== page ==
Authors: Ying Ying Fry and Amy Klazkin, Photography by Ying Ying Fry, Brian Boyd, and Terry M. Fry
Kids Like Me in China is about an eight year old Chinese-American adoptee as she goes back to China for the second time. The text for the book was compiled from her journal entries, interviews, and video/audiotapes about this experience. During this trip, she spends two weeks at her orphanage, meeting other children and talking to the woman who was her nanny while she was there. She also meets some older school age children and has fun learning about similarities and differences in their lives.
In much adoption discourse, the adoptee voice is missing. Books are either written from the perspective of adoptive parents, social workers, or so-called adoption specialists. When adoptee voices are heard, it is often years afterwards, once the adoptee has become an adult. Kids Like Me in China is unique in that it is told from the perspective of a adopted child. Of the nearly forty children’s books specifically about adoption from China, Kids Like Me in China is the only one with a child author. As a result of this, some of the language is a little choppy, but the messages are completely understandable at a child’s level.
As Ying Ying tells the reader about herself, it is clear that her parents have made some very proactive decisions about keeping her involved in a Chinese-American adopted community. Their family lives in San Francisco, which is a large city with many adoptees. Also significant is that California has the largest Chinese-American population. Ying Ying even comments about how many of her friends have also been adopted from China. She also attends a Chinese school where she is learning to speak Mandarin. Though not at fluency level, her language skills are sufficient enough that she can communicate with the other children in China. Ying Ying also talks about going to China before with her parents and visiting orphanages. This time, however, she visits her own. Her parents have clearly made great efforts in trying to keep their daughter connected to China. This shows in Ying Ying’s confidence in her identity as a Chinese-American girl who feels comfortable in both countries.
It is also obvious that Ying Ying and her parents have talked about adoption in China in general and in specific to her story many times before. She knows a lot for a girl of her age and is able to tell other children through this book about China’s One Child Policy, “that girl thing” (social preference for boys), as well as some birthparents’ inability to care for severely handicapped children. When giving readers this factual narration, the information echos much of what Sara Dorow writes in the book, When You Were Born In China. However, Ying Ying’s personal anecdotes on the subjects differentiate her writing from Dorow’s.
A very valuable experience for Ying Ying is working in the baby room of the social welfare institute. There she sees how hard the nannies work to take care of the babies and to keep everything functioning. While many existing children’s books talk about all of the infants, not many discuss the older children in the orphanages or the young adults who have grown up entirely in an orphanage. Ying Ying has the opportunity to meet these people on her trip to China. She talks about how in this section of the orphanage, there are the same number of boys and girls. Ying Ying quickly becomes friends with the girls who are around her age, and the children tell Ying Ying about their daily schedules: going to school, coming back for lunch, doing their math homework, and eating snacks. When Ying Ying talks to the woman who grew up in the orphanage, she finds out that she is now employed as the laundress there. She sometimes looks after the older girls and has occasionally modeled.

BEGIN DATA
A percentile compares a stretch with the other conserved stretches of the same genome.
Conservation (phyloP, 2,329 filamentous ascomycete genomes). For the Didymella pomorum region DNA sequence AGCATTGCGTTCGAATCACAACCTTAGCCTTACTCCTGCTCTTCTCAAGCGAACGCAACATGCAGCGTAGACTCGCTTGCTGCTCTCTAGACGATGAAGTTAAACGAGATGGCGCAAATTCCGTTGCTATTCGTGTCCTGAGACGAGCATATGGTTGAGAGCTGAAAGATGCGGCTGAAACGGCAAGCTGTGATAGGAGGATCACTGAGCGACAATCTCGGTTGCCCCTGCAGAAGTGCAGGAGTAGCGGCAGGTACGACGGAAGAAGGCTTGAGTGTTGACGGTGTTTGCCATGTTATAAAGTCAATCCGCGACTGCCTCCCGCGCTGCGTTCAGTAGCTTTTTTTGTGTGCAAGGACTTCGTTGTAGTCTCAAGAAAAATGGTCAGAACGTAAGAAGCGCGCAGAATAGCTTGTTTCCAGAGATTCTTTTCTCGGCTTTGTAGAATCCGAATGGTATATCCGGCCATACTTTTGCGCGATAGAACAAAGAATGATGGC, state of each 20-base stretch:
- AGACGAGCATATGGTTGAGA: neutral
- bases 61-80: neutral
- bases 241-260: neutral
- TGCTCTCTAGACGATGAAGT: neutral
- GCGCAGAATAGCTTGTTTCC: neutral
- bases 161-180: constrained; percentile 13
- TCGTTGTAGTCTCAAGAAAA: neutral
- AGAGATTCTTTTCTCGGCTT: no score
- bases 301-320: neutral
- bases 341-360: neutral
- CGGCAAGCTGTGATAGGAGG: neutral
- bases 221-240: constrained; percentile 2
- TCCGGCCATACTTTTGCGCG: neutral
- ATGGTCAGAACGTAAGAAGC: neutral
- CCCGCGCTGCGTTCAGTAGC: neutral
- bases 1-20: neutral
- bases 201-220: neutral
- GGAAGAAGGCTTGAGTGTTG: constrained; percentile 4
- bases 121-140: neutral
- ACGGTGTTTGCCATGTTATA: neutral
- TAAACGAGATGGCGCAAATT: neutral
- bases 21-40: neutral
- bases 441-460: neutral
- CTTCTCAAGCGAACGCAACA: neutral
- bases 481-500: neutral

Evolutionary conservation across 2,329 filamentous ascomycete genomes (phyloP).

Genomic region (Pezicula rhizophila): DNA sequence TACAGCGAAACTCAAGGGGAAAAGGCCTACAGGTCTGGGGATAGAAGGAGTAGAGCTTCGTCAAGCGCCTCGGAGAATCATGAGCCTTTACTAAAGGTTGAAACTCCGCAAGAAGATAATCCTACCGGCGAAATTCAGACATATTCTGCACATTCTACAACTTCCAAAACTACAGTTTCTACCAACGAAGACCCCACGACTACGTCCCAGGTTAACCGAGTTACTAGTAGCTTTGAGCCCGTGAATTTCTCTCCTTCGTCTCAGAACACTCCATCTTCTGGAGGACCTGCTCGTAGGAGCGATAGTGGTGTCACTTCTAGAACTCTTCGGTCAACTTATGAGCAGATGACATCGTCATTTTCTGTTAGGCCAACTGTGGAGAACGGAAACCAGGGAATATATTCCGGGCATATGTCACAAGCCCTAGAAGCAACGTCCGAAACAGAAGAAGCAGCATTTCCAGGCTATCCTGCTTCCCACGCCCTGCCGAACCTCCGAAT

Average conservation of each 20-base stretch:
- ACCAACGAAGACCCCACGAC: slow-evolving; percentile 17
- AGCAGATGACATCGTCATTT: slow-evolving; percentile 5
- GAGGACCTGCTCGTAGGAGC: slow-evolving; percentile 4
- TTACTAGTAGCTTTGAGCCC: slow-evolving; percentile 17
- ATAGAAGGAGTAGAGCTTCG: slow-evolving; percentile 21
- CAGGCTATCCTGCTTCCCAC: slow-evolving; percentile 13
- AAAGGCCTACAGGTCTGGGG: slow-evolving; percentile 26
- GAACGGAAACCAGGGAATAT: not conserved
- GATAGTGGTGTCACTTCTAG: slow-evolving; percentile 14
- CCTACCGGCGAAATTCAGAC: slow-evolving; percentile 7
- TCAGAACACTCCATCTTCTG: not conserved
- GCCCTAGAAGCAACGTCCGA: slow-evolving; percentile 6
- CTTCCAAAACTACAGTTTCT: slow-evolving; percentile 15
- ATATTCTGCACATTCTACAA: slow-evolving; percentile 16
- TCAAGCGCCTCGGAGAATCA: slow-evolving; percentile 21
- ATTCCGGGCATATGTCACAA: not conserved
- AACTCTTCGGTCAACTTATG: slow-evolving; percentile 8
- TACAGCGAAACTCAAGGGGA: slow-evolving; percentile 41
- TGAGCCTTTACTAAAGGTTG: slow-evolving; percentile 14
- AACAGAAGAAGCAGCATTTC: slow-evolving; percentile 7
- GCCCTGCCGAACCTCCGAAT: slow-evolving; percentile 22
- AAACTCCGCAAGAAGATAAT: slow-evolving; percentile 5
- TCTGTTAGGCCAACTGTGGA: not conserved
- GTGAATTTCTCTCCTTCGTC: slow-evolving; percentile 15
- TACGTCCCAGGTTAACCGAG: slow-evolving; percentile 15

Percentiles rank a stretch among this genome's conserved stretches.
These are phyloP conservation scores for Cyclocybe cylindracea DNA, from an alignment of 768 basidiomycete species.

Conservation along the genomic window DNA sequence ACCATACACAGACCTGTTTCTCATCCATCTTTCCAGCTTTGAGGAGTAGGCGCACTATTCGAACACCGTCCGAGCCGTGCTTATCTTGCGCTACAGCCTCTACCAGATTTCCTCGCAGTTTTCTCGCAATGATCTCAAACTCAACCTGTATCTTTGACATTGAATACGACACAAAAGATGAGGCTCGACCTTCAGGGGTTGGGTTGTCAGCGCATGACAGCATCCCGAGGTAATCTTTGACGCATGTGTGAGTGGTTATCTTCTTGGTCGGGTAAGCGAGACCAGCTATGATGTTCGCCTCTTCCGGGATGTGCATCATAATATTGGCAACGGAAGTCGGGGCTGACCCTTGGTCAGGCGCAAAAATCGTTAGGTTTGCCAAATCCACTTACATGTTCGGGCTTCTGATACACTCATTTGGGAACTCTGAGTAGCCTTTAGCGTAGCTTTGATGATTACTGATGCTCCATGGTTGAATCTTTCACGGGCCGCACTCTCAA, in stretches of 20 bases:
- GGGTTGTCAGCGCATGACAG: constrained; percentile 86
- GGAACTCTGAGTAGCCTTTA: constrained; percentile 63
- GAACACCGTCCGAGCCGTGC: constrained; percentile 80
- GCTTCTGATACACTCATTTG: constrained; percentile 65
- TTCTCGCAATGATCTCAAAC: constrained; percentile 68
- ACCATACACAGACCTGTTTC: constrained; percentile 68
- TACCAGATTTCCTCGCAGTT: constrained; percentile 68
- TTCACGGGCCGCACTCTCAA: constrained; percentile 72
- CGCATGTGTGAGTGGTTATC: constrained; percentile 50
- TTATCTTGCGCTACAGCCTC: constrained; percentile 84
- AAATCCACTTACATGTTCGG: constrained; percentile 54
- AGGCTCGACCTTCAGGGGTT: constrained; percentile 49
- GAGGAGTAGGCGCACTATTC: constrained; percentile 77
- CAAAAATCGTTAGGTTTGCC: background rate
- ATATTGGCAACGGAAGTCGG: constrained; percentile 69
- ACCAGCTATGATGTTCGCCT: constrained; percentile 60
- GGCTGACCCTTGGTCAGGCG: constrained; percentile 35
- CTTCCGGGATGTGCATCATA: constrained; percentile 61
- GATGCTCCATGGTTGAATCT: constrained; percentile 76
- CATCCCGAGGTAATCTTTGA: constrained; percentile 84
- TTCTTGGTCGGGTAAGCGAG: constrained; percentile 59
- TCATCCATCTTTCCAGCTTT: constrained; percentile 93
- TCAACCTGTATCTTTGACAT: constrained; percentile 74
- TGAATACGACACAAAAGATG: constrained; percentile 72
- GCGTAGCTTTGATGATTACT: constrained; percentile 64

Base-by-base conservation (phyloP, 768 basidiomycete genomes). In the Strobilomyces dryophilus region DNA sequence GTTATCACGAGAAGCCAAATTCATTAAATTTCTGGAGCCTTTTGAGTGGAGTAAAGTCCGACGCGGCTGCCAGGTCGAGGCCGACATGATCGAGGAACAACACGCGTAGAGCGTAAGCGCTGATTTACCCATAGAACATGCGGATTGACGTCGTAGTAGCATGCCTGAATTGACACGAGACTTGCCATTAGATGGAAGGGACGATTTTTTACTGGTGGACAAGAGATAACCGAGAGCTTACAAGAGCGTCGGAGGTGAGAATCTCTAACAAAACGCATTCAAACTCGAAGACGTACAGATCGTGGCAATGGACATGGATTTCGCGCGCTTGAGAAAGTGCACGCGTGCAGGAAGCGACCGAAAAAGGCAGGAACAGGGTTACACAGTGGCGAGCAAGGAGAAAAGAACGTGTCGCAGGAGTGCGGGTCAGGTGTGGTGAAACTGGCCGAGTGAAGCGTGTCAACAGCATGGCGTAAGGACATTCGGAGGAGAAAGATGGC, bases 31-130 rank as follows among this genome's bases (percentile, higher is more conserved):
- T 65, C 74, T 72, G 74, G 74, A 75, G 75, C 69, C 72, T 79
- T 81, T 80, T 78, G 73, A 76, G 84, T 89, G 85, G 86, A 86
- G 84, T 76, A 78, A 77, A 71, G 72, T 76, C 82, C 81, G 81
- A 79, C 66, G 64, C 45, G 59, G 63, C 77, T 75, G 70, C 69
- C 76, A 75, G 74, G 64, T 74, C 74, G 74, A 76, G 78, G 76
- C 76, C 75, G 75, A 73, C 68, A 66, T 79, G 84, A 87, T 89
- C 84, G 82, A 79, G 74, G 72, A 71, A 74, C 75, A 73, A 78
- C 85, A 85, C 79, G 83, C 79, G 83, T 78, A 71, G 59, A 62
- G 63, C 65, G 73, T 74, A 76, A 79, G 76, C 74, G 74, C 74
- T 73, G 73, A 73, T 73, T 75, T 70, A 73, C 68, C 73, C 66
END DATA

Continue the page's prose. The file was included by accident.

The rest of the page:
After spending a few weeks at her orphanage, Ying Ying visits a friend at his house. They talk about their lives – both the similarities and the differences. She also notes how she looks like a part of his family. The most important thing that Ying Ying learned throughout this experience of visiting with these various Chinese children is that though there are differences, in many ways they are very similar and if she had stayed in China, her life wouldn’t have been better or worse, just different than it is now.
Many parts of the book have very raw thoughts and emotions where Ying Ying will say that she doesn’t know what to think of something or she explains how sometimes she just needs to leave the room to think. Her level of honesty in the book is outstanding and could definitely prompt some deeper level conversations between parents and children about adoption and their birth country.
There is very little mention of Ying Ying’s first family in this book. She says, “I wish I knew what my birth mother looks like. Does her face look like mine?” However, the point of the book is more of a focus on the children than the adults. All of the emphasis on the children in the orphanage, a demographic not talked about much in other books, makes up for the lack of attention given to the birth families in this story.
The book is actually fairly long for a children’s story. It’s 41 pages with some very text heavy ones. The writing is a little long sometimes, but perfect articulation of thoughts is not expected from an eight year old. A parent reading this with their child would have to make sure they have enough time to dedicate to reading the book and any discussions that came around as a result of the text.
This is a very honest story of a girl’s journey back to China as an adoptee. Because the story is told from the adoptee’s perspective, it would make it even easier for Chinese-American adoptees to relate to the story. The book has many wonderful messages and would be a fabulous addition to any adoption collection. I would strongly recommend this book to families with children from China.